Saturday, June 24, 2006
Architecture school pals Dave Delcher and David Tracz bought a District fixer-upper in 2000 as a way to get a toehold in the housing market. Since then, the friends have rehabbed the vintage Victorian and married their girlfriends, but they all still live and own together.
The percentage of people who, like Delcher and Tracz, buy homes with someone other than a spouse is small. Real estate agents and lawyers say, however, that the number has ticked up noticeably in hard-to-afford areas such as Washington.
Such arrangements are often the choice among unmarried couples, gay or straight, and they can allow friends or relatives a chance to buy a home they couldn't afford otherwise. Real estate lawyers, though, say they continually hear horror stories about deals going bad. They say the potential for disaster underscores the need for buyers to understand the various ways of holding ownership and to have agreements spelling out details.
Delcher and Tracz didn't have a written agreement, but they say everything has worked out fine. Still, the two men and their wives -- Delcher married architect Roxanne Wallace in 2003, and Tracz and interior designer Kim Sullivan tied the knot last fall -- are finally considering what they jokingly call "the divorce," meaning the sale of the property.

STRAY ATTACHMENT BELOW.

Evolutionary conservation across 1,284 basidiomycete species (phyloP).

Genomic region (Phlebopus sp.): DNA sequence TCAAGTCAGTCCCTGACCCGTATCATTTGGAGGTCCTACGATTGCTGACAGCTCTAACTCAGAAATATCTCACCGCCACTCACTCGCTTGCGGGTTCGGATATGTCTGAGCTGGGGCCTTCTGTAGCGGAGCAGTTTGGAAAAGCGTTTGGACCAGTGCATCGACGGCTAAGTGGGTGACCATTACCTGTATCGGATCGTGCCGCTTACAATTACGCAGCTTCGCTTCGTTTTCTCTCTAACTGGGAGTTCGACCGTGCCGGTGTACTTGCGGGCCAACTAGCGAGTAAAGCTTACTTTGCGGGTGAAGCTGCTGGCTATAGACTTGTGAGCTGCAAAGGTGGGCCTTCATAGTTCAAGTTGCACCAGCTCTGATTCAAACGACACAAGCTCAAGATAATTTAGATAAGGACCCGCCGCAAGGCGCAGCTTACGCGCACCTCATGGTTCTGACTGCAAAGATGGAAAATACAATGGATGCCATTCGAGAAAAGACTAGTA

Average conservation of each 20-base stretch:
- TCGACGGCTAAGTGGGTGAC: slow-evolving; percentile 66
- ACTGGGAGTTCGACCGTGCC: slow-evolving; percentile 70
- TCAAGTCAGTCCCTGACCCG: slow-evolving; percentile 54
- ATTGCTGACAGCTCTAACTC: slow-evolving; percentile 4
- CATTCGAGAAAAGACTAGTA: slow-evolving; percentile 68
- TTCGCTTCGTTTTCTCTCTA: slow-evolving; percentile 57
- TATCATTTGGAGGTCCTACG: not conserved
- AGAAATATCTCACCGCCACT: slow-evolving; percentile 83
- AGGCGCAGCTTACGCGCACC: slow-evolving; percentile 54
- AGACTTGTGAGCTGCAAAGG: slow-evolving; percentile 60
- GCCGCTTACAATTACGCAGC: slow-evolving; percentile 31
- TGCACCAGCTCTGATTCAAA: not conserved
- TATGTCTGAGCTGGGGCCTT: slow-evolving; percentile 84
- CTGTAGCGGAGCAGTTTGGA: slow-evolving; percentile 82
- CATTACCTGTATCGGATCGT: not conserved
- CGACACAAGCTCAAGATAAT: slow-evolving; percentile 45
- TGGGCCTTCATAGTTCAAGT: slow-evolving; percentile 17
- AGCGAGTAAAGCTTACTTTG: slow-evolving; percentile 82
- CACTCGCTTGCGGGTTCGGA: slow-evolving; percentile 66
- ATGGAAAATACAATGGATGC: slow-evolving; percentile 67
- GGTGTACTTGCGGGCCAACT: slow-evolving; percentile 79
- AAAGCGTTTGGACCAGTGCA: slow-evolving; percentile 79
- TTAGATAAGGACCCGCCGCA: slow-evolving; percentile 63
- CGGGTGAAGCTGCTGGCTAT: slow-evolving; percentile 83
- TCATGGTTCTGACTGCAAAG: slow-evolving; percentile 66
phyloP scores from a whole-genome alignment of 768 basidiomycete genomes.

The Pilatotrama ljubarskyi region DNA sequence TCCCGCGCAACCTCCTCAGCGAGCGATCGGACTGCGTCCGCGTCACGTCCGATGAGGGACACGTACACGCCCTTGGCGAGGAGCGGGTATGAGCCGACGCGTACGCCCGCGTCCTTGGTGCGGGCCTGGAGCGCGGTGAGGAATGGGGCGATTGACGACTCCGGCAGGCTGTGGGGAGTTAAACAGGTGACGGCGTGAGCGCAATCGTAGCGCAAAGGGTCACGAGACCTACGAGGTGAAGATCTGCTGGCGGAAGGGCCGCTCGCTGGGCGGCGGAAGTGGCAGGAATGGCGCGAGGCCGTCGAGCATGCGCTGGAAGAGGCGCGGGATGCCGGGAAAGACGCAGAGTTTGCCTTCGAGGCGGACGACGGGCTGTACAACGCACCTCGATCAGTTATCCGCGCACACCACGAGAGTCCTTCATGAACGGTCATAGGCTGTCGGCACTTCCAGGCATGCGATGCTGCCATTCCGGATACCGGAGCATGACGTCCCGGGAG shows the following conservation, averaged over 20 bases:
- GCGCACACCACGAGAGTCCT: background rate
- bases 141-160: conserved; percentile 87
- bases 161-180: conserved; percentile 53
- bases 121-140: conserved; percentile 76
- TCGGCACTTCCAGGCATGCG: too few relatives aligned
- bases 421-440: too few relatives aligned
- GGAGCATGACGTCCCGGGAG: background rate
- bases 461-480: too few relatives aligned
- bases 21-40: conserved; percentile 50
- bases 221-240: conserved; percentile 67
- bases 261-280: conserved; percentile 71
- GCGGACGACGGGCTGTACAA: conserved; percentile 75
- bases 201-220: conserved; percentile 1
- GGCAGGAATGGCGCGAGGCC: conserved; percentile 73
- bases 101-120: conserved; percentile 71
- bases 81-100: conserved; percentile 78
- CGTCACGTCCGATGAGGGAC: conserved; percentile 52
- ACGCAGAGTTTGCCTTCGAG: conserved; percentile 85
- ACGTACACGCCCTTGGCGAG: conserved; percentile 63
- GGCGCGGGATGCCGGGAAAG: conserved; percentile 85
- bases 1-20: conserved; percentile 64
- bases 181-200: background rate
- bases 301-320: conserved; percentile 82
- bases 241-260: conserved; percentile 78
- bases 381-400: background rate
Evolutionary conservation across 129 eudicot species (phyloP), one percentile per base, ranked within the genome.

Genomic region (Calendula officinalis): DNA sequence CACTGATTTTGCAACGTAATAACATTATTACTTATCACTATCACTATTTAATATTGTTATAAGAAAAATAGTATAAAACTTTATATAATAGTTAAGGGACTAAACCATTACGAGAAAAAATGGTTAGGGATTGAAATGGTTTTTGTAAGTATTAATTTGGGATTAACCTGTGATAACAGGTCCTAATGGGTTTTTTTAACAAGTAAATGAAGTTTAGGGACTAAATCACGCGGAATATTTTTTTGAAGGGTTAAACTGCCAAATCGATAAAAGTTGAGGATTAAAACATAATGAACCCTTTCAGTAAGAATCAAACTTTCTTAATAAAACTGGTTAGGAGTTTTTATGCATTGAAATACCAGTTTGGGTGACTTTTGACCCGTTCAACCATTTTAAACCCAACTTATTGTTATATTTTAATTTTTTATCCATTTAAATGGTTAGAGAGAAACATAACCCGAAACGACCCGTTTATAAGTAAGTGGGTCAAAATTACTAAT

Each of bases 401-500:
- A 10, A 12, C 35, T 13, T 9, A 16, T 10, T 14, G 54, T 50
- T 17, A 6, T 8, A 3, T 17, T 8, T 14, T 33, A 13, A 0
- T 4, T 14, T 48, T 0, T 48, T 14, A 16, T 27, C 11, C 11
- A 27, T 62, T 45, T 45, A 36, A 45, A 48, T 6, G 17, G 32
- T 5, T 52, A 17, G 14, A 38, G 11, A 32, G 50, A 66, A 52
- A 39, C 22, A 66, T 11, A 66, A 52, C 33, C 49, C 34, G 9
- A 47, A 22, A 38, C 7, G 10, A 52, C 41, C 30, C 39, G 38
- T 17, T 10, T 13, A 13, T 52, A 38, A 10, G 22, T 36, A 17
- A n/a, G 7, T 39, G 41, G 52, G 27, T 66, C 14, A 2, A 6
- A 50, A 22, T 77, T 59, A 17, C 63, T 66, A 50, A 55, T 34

It's not because the five-bedroom house in Bloomingdale, which has tripled in value, feels cramped. It's because the couples, all in their thirties, are considering the next step: parenthood.
"It's been kind of fun . . . to be able to have friends living in the same house. It will actually be a little sad when we leave," Delcher said.
Laurie Ann Rose, who lives on 12 acres in Fauquier County, can't say the same. She says she "couldn't believe it" three years ago when her ex-partner asked a court to force the sale of the house she had bought in 1986 and to make her give up half the proceeds. "It was a nightmare," Rose said.
After three rounds of litigation to block the sale of her house and $200,000 in legal fees, Rose says she has learned how important paperwork can be if you share a house with someone to whom you're not married.
"The moral of the story is, 'Get it in writing,' " said the 49-year-old mother of three. "Don't do anything for love. . . . If someone truly loves you, they're going to sign on the dotted line" about how to split the costs as well as share the profits.
Delcher and Tracz don't disagree about the wisdom of putting pen to paper. It's just that they never got around to it. "We're pretty good friends, pretty even-tempered, and we knew we were not going to stab the other in the back," Delcher said.
There are no hard numbers on how many unmarried people have bought together in the Washington area. Nationally last year, 61 percent of buyers were married couples and 30 percent were single; that leaves 9 percent who were either unmarried couples or in some other situation, according to the National Association of Realtors.
Lawyer David S. Jenks of Avenue Settlement Corp. in the District said: "A third of the transactions that we do are unmarried people, people thinking that they're buying their first condo with their dream lover and that everything will be great. But usually it is a disaster." He estimates that as many as 15 percent of buyers in the District are not married, including "a lot of brothers and sisters who own together."